I, like a lot of people my age, had to read Maestro for the HSC. I remember liking it well enough at the time, and certain images had stayed with me in the intervening years, but until now – today, actually – I hadn’t reread it.
The copy I read today came from a street library in a nearby village, and is full of school library stamps and some other student’s red-pen mark-up, so it seems fitting.
The novel tells the story of a family that moves from Adelaide to Darwin. Mostly, it’s the story of Paul Crabbe, a 15-year-old boy who’s a bit of a piano player who is sent to improve his technique under the tutelage of Eduard Keller, an Austrian marooned in the heat of a Northern Territory pub.
When I first read this book, it seemed straightforward enough: it’s about WWII, obliquely. About the Nazis, about death camps. About Wagner, and how culture can act as blinders until it’s too late to act. It’s about intergenerational relationships – between teacher and pupil, and the vicarious bond that can inform the acts of parents to children. All of this is presented in the fecund hothouse of Darwin: a place where the land is alive and the people are gripped in some kind of base fever.
But reading it again (it’s short: 70 minutes will see you through, if that) I felt that the work is, more keenly, about growth, and about the fact that one never realises the value of the moment while one is experiencing it. Had I been a more apt pupil I probably would have picked that up at the time, but it really stuck out this time around: this is a book about choices, and about how maturity is almost inevitably about managing how you handle the road less taken.
Can I know that mine was a foolish, innocent world, a world of delusion and feeling and ridiculous dreams – a world of music – and still love it?
There is, of course, more than that to the book. The unfolding of relationships, the flowering of sexuality, and the attempts adults make to outrun their adulthood all feature. But what stuck with me today was the regret that soughs through the text.
Once again, coming back to something I thought I understood when I was younger has uncovered something more.
Deserter by Junji Ito
My rating: three stars
If you’ve been reading this blog for a while you’ll know that I’m a bit of a fan of Junji Ito, the Japanese writer and illustrator who creates perfectly ick stories – both in short and long formats – and who can’t seem to let any opportunity to present a dripping corpse (or a girl with long hair) go by.
Normally, I’m on board with Ito’s work. I really enjoyed Uzumaki, Tomie, and his take on Frankenstein. Here, however, we have another collection of his shorter stories. They’re culled, too, from his earlier works, so both the writing and illustration aren’t as accomplished as they would later become.
What Deserter presents are ideas of stories. They’re weird, true, but they can also be summed up in a few words: crazy cultists. Shit babysitter. Fucked-up hair. Overprotective father.
There’s some properly spooky moments in this collection, but they’re few and far between. The scares are telegraphed pretty obviously in most instances, and the curation of this book seems a little less on the ball than usual. There’s a couple of shocks that obviously seem otherworldly due to my unfamiliarity with parts of Japanese culture, but for the most part they’re a bit pedestrian.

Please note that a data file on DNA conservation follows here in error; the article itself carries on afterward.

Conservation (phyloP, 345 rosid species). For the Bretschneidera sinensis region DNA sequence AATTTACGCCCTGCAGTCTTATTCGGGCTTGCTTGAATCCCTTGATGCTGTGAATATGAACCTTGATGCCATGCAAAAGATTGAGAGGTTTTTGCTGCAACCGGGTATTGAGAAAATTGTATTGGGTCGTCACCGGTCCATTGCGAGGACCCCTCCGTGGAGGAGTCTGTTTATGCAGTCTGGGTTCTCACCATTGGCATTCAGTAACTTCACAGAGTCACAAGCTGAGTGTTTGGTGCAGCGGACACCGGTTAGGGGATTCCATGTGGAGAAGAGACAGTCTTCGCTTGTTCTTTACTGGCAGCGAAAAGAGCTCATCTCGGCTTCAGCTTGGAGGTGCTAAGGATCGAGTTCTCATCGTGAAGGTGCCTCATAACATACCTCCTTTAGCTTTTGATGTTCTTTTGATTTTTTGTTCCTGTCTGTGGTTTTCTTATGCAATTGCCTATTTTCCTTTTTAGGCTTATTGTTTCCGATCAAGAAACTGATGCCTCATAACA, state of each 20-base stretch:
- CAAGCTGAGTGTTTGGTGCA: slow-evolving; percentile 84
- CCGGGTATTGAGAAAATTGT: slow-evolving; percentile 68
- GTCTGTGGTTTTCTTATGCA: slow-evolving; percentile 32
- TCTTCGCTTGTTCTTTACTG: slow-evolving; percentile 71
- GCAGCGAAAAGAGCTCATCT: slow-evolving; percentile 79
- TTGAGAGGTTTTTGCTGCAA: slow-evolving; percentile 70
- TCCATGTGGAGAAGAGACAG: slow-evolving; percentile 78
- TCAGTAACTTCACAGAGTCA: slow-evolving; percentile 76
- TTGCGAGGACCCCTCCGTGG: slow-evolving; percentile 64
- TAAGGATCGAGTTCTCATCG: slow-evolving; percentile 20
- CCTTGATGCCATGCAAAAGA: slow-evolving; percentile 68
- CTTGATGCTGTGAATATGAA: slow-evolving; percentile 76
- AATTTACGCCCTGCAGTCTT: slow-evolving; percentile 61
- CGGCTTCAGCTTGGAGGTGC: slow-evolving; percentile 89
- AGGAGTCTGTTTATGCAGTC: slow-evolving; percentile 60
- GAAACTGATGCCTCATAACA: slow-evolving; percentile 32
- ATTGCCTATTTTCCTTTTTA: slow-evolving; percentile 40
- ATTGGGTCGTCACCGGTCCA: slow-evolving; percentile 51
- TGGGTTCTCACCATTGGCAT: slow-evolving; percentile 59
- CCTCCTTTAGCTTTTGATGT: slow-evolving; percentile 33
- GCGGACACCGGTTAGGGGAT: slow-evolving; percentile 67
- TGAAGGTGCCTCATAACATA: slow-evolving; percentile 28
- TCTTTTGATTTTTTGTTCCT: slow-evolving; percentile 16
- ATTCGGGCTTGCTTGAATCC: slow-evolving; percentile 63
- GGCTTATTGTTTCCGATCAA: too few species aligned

Don’t get me wrong: there are some interesting ideas here. It’s just that for the most part they seem to be of the half-baked variety. Occasionally there’s one that lands a chill finger within, but the hit rate isn’t great. I’m uncertain if this is due to my increasing familiarity with the author’s work, or whether it’s the case that I need to focus on his longer creations. Either way, this was a bit of a bummer.
The Art of the Occult: A Visual Sourcebook for the Modern Mystic by S. Elizabeth
My rating: two stars
On the face of it, this book would be exactly the sort of thing that I was into. You know, esoteric artwork, magic(k)al illustration presented in a way that could inspire or provide insight at least.
It’s a shame that this book doesn’t succeed at what it sets out to do.
The reproductions are good, true, but the range of art skews slightly more modern than I expected. Additionally, the text seems particularly thin: there’s little insight and the divisions of illustration aren’t all that well defined or useful.
I was bummed that this book wasn’t as good as I’d hoped, or as the subject deserved. There’s better books on very particular types of occult artwork – especially when it comes to alchemy, or the wealth of grimoire reproductions available – and I can’t really recommend you read this over something like The Golden Game.
There’s still a great book to be written about occult art in total. I just hope it comes along sometime soon.
This will likely be the last set of book reviews I crank out this year: the next post you have to look forward to is my annual recap of stuff I liked, which hopefully will be up here tomorrow, assuming I get it all finished.
Maybe my 2023 resolution should be to start writing things earlier?
I’m not really using Goodreads any more, because I’d rather not get involved in its toxic, Bezos-enriching stew. If you’re after some good bookish times, please check out my profile on TheStoryGraph.
Well nothing will get me to attempt Lolita against except peer pressure, but I like your take on in.
Follet’s Pillars of the Earth is the only book I have physically thrown from my person in repulsion and disgust, but translating that vibe to 70s thriller seems perfect for him.
That absolutely makes sense: I can imagine that reading Lolita as a man is much less confronting than for a woman. I do not understand how it’s meant to be a great love story: it’s abuse, straight up.
The only book I’ve thrown has been The Illuminatus Trilogy because honestly fuck that hippie nonsense. Can absolutely recommend Nazi spy Follett though: particularly as an audiobook. Supremely moreish.